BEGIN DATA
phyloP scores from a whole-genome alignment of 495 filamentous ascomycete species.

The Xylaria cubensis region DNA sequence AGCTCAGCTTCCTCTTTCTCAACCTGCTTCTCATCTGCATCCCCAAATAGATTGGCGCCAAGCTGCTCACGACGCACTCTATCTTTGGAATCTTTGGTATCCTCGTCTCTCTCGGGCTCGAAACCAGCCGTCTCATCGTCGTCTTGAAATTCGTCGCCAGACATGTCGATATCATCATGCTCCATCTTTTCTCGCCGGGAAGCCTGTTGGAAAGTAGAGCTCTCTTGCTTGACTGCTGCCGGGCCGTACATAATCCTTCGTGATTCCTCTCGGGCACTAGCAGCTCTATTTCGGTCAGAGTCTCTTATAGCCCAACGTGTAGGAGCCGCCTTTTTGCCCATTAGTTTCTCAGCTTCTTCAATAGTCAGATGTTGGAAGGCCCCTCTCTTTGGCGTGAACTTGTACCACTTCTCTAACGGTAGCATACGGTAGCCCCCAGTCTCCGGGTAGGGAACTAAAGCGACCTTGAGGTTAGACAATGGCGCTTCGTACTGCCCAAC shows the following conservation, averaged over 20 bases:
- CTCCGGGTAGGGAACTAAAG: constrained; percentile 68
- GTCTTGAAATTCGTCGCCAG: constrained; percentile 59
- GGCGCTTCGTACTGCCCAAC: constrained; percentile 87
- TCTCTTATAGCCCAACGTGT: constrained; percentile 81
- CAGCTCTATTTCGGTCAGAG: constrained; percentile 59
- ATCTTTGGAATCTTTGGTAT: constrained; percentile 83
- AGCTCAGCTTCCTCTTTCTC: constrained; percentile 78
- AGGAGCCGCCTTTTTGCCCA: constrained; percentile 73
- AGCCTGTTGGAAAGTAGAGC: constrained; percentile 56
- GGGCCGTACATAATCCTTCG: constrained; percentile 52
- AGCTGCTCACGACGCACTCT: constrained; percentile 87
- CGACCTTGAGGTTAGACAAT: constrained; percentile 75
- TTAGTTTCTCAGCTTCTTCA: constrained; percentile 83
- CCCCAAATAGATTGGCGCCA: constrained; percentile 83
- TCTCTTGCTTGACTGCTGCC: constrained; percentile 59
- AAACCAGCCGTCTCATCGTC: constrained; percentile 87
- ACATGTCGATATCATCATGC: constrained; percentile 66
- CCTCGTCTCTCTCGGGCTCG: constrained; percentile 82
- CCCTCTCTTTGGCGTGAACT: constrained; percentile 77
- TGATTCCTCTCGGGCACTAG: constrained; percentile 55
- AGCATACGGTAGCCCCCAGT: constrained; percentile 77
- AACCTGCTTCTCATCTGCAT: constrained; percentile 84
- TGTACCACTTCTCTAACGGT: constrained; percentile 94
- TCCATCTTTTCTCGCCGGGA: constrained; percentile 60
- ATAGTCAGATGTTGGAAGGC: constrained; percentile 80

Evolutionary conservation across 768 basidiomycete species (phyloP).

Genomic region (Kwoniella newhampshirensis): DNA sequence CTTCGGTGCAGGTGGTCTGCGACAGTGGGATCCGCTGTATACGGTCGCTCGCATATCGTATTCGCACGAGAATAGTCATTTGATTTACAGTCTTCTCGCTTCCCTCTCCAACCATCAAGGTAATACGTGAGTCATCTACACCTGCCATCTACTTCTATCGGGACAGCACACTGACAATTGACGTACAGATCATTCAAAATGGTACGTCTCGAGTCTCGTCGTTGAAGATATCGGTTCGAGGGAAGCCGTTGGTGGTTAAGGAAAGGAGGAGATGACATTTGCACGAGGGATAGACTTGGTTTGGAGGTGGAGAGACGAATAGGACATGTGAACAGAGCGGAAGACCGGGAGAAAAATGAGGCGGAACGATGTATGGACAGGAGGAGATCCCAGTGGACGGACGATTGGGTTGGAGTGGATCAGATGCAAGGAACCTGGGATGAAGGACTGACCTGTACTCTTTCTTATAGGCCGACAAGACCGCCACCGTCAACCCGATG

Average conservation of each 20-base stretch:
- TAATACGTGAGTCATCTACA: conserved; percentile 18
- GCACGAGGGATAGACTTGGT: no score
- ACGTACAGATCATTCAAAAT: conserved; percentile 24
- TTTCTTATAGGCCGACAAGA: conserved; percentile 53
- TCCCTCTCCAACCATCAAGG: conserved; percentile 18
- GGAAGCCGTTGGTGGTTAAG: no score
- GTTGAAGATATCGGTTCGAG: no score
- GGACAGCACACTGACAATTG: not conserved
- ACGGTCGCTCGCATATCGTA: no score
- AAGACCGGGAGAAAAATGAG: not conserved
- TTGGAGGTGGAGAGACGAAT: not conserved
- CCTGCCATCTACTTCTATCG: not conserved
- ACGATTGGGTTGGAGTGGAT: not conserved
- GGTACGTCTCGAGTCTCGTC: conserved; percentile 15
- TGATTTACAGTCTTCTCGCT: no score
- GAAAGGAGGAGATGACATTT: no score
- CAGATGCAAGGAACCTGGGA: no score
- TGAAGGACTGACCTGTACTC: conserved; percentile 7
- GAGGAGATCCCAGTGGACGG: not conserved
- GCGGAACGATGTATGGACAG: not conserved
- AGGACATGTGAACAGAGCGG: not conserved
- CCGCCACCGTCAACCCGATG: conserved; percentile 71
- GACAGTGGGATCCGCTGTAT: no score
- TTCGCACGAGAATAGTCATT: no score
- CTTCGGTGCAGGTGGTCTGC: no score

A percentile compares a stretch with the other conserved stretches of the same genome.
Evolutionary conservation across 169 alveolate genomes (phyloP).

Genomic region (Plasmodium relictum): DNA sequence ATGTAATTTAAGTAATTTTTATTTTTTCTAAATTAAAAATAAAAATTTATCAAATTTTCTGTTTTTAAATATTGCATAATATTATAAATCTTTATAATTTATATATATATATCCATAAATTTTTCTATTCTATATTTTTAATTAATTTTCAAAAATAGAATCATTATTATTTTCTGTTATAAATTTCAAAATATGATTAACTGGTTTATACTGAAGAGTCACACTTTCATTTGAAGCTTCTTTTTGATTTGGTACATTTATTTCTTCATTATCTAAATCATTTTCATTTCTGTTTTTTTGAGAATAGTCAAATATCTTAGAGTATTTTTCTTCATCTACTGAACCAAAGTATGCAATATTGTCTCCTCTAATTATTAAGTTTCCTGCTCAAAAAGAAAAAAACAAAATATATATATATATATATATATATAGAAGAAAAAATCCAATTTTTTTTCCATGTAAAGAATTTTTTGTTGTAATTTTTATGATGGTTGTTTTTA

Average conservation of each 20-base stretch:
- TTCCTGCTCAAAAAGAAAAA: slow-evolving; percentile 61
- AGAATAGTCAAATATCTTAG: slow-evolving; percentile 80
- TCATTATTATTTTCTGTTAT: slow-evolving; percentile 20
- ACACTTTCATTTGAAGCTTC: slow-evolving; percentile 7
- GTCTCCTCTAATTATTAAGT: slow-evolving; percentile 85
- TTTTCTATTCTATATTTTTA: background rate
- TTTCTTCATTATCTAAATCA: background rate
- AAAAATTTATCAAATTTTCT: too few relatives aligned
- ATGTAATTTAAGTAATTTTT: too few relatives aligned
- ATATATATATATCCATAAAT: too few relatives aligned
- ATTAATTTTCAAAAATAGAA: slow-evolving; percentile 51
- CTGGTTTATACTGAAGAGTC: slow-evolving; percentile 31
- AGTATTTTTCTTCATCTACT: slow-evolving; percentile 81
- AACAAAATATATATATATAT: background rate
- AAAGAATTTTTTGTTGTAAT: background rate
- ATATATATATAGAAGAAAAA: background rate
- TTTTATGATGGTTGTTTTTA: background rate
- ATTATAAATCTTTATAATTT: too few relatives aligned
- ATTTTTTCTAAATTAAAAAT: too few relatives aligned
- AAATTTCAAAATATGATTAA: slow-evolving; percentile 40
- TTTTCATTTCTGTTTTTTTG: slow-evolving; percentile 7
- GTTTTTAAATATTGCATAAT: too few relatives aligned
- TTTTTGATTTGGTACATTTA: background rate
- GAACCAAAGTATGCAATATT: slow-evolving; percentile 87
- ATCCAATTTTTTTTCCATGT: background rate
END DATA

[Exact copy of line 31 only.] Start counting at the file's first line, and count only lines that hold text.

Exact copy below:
- TAATACGTGAGTCATCTACA: conserved; percentile 18